Chapter 58 - Biological Mechanisms to Accelerate Tooth Movement

Citation:

Mani Alikhani, Sarah Alansari, Chinapa Sangsuwon, Yoo Bin Lee, Mona Alikhani, Edmund Khoo, and Cristina Teixeira. 2015. “Chapter 58 - Biological Mechanisms to Accelerate Tooth Movement.” In Stem Cell Biology and Tissue Engineering in Dental Sciences, edited by Ajaykumar VishwakarmaPaul SharpeSongtao ShiMurugan Ramalingam, Pp. 787-798. Boston: Academic Press.

Abstract:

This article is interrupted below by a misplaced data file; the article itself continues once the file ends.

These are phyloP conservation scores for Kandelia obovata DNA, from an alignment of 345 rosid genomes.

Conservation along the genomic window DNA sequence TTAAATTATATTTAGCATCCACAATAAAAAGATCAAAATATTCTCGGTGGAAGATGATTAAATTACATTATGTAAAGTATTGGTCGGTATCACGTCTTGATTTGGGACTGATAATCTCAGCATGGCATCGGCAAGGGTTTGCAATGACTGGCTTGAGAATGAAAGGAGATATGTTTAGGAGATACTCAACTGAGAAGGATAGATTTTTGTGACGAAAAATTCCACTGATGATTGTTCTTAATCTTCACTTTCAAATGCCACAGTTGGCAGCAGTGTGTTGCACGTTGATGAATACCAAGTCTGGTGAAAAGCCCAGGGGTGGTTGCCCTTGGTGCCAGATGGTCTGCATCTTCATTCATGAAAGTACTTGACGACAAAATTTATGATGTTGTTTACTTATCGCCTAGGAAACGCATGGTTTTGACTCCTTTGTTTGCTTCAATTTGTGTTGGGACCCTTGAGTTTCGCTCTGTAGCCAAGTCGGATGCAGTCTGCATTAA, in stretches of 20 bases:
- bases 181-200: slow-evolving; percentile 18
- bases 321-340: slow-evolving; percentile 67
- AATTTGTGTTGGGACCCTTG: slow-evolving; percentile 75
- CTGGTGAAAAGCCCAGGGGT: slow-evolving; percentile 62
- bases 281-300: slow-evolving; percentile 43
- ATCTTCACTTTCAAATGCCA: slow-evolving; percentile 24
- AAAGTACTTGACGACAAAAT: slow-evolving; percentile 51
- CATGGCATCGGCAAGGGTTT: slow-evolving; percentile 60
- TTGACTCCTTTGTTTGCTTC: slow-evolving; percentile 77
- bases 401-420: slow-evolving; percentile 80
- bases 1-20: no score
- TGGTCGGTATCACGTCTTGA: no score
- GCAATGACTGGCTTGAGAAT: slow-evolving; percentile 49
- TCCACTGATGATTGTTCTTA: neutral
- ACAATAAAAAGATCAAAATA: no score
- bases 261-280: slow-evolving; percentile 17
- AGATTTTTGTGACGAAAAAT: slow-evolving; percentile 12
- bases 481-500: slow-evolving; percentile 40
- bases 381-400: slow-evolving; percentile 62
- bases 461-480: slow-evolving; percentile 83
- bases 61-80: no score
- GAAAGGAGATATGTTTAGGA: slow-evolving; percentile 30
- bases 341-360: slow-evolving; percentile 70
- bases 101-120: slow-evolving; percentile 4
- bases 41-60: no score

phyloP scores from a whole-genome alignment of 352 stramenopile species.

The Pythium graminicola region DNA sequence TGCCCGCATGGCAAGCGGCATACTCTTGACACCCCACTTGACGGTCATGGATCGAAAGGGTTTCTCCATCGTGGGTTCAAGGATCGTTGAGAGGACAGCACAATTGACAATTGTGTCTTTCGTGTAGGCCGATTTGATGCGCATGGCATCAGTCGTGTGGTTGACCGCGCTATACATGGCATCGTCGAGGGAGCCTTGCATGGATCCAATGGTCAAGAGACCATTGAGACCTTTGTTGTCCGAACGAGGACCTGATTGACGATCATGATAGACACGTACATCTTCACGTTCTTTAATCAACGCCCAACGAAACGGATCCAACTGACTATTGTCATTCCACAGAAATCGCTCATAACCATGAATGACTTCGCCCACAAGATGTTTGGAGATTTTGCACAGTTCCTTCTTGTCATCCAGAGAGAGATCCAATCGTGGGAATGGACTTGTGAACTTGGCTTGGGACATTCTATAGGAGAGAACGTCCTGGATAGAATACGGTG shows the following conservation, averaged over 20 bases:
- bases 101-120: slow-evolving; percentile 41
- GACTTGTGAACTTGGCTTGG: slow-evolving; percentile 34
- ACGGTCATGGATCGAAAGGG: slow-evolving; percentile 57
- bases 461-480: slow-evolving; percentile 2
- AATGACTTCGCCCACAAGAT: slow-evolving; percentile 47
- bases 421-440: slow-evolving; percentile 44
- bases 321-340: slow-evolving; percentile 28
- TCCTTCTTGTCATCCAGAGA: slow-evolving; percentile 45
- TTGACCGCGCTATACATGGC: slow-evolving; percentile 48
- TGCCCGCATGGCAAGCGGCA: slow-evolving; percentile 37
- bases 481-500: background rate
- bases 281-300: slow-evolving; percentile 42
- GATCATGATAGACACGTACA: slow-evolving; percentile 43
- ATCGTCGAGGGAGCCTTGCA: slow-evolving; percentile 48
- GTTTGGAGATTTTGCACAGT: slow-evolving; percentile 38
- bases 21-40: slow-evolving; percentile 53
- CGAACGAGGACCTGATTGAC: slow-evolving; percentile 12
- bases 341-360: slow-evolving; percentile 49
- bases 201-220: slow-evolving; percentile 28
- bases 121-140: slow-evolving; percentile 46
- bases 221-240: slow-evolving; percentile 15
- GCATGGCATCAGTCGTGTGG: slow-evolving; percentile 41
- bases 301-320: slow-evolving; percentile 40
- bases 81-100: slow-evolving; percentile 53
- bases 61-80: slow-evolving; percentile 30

Abstract Decreasing the duration of orthodontic treatment by maximizing biological responses is one of the main goals of contemporary orthodontic treatment, but how to achieve this goal is still controversial. There is a general consensus that the rate of tooth movement is controlled by the rate of bone resorption, which in turn is controlled by the rate of osteoclast differentiation and activation. Factors triggering osteoclast differentiation are not clear. Here, we propose that inflammatory markers are the main factors regulating the rate of osteoclast formation. Indeed, in response to orthodontic forces there is a transient up-regulation of inflammatory markers such as interlukine-1 (IL-1), tumor ­necrosis factor (TNF-α), interlukine-6 (IL-6), interlukin-8 (IL-8), chemokines CCL2, CCL3, CCL5, and prostaglandins. All these markers together play a key role in the recruitment of osteoclast precursors and their differentiation into active osteoclasts. Therefore, it is logical to assume that one way to accelerate the rate of tooth movement is by mimicking nature by increasing the expression of inflammatory markers, and thus the rate of osteoclastogenesis. In this chapter, we will first review the current understanding of the molecular events taking place after the application of orthodontic forces, and how these events proceed to osteoclastogenesis and finally tooth movement. We will then discuss how these findings can be used as a foundation for developing a new methodology to accelerate tooth movement. In addition, we will discuss other approaches that were proposed to increase the rate of tooth movement and the possible biological principals behind them.